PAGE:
Tag Archives: Walk

Attraversiamo: Creativity and Perspective

Chances are, when you leave the house or you leave the office, you take the same route home. All. The. Time. If you’re in a car, you may have to change your route because of construction or traffic, but it’s pretty much the same. If you’re walking (or walking to the bus/metro/subway/etc.), you’re probably looking to get there as quickly as you can, so you’ve learned which parking lots to cut across and which alleys are safe. That’s absolutely a great reason to continually take the same route — efficiency is useful when you’re in a hurry and who isn’t in a hurry these days? In fact, you’re probably so good at taking the same route that often times, you don’t even realize that you’ve passed 4 or 5 blocks. For those of you who drive, there’s the idea that you get in your car at home and all of a sudden, you find yourself at work, but you have no recollection of actually driving yourself to work.

I wonder… have you ever considered walking on the other side of the street?

I’ve written quite a bit trying to encourage you take a new perspective or to take a fresh perspective, but for some people, that’s a bit ethereal. So, I was trying to imagine some very tangible ways that I could suggest to illustrate the ‘power’ of taking a different perspective. While I think taking a different perspective is extremely important when it comes to making important decisions, training one’s self to realize the value of a new perspective seems like it might be helpful, too.

I want to propose an experiment. I’d like you to, the next time you leave the house (or work), walk on the other side of the street. You’ve probably walked down the same side of the street hundreds, if not thousands of times, and I predict that if you walk on the other side of the street, you’re going to see your environment from a new perspective. Now, categorically, of course you’ll have a different perspective because you’re occupying a different vector of space and time, but forget about that aspect for a second and take a chance. This is such a tiny ask — walking on the other side of the street will do little to inconvenience you during your day, but it could do wonders for you in highlighting a tangible example of how taking a different perspective could allow you to see things differently.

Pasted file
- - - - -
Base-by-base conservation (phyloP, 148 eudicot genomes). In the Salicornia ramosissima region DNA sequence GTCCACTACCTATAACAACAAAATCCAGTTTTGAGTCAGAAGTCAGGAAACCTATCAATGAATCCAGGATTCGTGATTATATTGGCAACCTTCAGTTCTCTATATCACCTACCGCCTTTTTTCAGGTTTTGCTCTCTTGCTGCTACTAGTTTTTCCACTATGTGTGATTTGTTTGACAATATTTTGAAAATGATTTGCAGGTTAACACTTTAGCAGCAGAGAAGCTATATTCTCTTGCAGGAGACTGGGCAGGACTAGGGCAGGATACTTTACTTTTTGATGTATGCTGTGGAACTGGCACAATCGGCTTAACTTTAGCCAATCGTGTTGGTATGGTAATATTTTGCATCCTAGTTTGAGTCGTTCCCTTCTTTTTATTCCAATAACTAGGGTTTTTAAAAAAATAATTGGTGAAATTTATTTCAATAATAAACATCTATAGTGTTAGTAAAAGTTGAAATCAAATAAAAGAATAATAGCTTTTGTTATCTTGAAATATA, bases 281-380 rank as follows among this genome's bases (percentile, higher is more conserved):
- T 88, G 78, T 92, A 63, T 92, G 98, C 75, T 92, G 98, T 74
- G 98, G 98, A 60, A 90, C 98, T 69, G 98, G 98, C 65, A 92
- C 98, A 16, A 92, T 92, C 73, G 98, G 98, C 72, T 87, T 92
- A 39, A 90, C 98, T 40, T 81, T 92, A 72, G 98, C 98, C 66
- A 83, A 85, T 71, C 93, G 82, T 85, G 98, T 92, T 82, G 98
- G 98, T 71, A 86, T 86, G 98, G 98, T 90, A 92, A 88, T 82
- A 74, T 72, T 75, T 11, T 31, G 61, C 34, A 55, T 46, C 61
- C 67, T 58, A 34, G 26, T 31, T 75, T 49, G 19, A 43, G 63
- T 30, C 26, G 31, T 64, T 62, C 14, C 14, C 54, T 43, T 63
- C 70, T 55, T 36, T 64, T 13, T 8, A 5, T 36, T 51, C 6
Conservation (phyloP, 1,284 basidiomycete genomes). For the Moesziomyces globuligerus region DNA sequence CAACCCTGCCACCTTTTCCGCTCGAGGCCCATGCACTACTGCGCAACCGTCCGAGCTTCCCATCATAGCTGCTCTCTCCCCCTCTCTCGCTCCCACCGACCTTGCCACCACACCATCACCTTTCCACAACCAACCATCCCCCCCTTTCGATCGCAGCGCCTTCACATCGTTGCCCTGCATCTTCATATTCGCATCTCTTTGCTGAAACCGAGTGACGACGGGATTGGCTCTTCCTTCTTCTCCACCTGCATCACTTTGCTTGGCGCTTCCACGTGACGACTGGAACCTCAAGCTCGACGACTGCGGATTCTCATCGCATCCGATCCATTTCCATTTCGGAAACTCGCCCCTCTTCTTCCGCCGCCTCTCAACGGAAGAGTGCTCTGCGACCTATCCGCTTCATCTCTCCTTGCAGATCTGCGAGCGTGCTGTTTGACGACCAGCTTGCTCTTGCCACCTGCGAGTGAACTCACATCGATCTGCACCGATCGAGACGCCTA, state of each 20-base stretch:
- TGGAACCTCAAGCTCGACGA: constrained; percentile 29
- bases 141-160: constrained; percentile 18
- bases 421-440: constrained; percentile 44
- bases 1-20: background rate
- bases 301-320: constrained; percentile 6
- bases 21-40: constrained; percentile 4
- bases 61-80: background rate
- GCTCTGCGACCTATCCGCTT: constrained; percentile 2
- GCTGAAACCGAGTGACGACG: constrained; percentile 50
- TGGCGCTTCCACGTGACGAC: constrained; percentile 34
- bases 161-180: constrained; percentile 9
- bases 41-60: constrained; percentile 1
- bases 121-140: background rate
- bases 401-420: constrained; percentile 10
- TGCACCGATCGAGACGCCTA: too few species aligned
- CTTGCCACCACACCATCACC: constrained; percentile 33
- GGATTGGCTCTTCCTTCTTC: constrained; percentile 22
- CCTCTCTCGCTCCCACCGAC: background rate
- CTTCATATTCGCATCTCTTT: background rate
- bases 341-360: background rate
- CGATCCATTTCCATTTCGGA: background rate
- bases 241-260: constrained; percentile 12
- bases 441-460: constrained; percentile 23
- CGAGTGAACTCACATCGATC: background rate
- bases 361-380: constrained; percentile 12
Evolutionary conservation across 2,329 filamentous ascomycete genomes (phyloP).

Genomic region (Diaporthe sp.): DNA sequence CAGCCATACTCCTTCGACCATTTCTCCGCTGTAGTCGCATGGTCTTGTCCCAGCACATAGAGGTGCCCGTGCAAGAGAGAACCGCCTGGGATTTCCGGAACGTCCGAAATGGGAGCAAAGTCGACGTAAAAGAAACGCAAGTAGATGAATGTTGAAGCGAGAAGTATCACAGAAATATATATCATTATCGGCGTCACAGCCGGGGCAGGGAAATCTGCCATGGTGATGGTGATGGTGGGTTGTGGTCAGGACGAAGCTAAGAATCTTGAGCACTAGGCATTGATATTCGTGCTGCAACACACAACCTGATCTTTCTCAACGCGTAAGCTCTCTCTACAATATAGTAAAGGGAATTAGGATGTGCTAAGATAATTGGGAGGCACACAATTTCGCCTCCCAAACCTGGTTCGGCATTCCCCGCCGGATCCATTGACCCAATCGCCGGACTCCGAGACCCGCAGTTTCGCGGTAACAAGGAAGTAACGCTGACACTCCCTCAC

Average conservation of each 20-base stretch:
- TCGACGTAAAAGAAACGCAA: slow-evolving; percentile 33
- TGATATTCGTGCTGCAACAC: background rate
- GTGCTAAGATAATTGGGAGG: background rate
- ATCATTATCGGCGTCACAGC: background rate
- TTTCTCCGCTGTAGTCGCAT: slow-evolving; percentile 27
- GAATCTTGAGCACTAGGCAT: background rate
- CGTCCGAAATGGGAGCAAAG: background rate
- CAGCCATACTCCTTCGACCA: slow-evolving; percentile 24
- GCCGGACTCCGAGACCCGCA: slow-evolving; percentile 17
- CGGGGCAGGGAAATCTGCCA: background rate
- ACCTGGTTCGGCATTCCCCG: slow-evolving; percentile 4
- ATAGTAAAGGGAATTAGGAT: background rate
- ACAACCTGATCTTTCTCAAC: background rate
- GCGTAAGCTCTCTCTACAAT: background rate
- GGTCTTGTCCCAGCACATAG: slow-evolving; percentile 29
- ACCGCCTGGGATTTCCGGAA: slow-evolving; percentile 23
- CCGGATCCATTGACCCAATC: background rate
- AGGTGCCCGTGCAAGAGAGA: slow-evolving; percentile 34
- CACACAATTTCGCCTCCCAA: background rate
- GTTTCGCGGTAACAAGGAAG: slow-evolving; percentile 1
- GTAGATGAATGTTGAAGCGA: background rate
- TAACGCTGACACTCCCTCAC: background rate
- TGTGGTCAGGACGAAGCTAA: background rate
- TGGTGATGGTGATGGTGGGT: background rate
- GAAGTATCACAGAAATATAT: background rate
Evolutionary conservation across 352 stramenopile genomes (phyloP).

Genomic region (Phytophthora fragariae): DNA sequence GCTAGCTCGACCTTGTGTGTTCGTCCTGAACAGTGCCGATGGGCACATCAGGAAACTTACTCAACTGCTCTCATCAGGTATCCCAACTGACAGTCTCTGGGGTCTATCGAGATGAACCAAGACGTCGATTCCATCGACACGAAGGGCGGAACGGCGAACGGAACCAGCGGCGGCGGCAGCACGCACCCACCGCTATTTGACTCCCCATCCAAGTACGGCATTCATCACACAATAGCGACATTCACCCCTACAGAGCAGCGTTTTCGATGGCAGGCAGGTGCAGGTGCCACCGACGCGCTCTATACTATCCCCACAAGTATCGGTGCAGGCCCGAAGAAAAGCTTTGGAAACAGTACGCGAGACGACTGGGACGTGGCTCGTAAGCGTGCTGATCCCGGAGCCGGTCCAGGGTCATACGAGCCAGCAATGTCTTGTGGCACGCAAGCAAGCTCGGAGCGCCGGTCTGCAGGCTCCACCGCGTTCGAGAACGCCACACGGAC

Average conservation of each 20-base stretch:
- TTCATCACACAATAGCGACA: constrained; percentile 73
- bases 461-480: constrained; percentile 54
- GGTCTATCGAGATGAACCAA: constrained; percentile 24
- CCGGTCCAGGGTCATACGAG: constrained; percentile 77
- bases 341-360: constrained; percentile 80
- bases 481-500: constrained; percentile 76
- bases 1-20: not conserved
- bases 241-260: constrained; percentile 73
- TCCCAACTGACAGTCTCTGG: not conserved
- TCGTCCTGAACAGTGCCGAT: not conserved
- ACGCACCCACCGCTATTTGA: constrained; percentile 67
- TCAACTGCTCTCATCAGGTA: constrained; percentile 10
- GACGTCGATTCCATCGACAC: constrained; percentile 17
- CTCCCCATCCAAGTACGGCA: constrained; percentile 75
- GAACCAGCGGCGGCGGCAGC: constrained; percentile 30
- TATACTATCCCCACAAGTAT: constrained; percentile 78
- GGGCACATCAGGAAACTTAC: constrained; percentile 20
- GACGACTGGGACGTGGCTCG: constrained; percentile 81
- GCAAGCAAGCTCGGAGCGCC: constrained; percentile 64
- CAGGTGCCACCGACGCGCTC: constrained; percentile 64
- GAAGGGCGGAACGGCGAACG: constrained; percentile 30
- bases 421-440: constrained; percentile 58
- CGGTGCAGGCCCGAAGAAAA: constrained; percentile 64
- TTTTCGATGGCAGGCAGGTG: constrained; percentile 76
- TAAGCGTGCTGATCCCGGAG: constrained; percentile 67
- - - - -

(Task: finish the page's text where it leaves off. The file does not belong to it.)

If you need more reasons to convince you to try this tiny experiment then consider that it could help you solve that problem you’ve been working on for the last few days. There’s some research that suggests [can’t seem to locate it at the moment] putting yourself in new environments is a way to spark one’s creativity. By making these new connections in your environment, it could spark new connections for the things that have been ‘keeping you up at night.’

Maybe We Don’t Need to Workout At All

About a week ago, I wrote a post about the perfect exercise routine. My point was that there is no universal perfect exercise routine because there are so many different people on the planet, but that there may be some universal principles that could be applicable across peoples. It turns out that one of those “perfect” exercise routines might just be not exercising at all. Curious?

I recently came across a post from Harley Pasternak in, of all places, People. The post has a great opening illustrating just how sedentary our lives have become — amounting to the fact that we spend 45 minutes at the gym and the other 23 hours and 15 minutes sitting at our desks or sleeping. I really encourage you to read it because it paints quite a picture.

After I read it, I was reminded of the post I wrote a week ago that I referenced above (perfect routine), but also of the post I wrote about the obesity crisis. In that post, I focused on the neuromarketing aspect. That is, the idea that consumers may not have an *unbiased* choice to make when they reach for that bag of potato chips or for a second piece of chocolate cake. My main point in that post was that neuromarketing is having a large impact on the choices that are leading to the obesity epidemic. Pasternak argues that are innovation is also leading to obesity. Because we’ve worked so hard to make it easier to do things, we’ve cut out a lot of the time we spend getting from A to B or completing task A and completing task B:

They take leisurely daily walks, do their errands on foot, and walk, bicycle, or take public transportation to work. To make my case, consider this: the average European walks 237 miles every year and cycles 116 miles. The average American walks just 87 miles and cycles just 24 miles. No wonder Europeans are healthier – they’re three times as active!

It never occurred to me that public transportation would be linked to a country’s health, but I guess that just goes to show you the power of externalities and unintended consequences. This revelation makes me think that it’s even more important for the US to get on with advancing the infrastructure of the public transportation in the country.


This brief bit about public transportation increasing a country’s health does remind me of something I read recently about the amount of time that patrons spend walking to and from public transportation. Something to the effect of it doubling the number of steps they take in a day. I couldn’t find that particular article, but I was able to find something from the CDC (Center for Disease Control and Prevention) that supports that finding:

Walking to and from public transportation can help physically inactive populations, especially low-income and minority groups, attain the recommended level of daily physical activity. Increased access to public transit may help promote and maintain active lifestyles.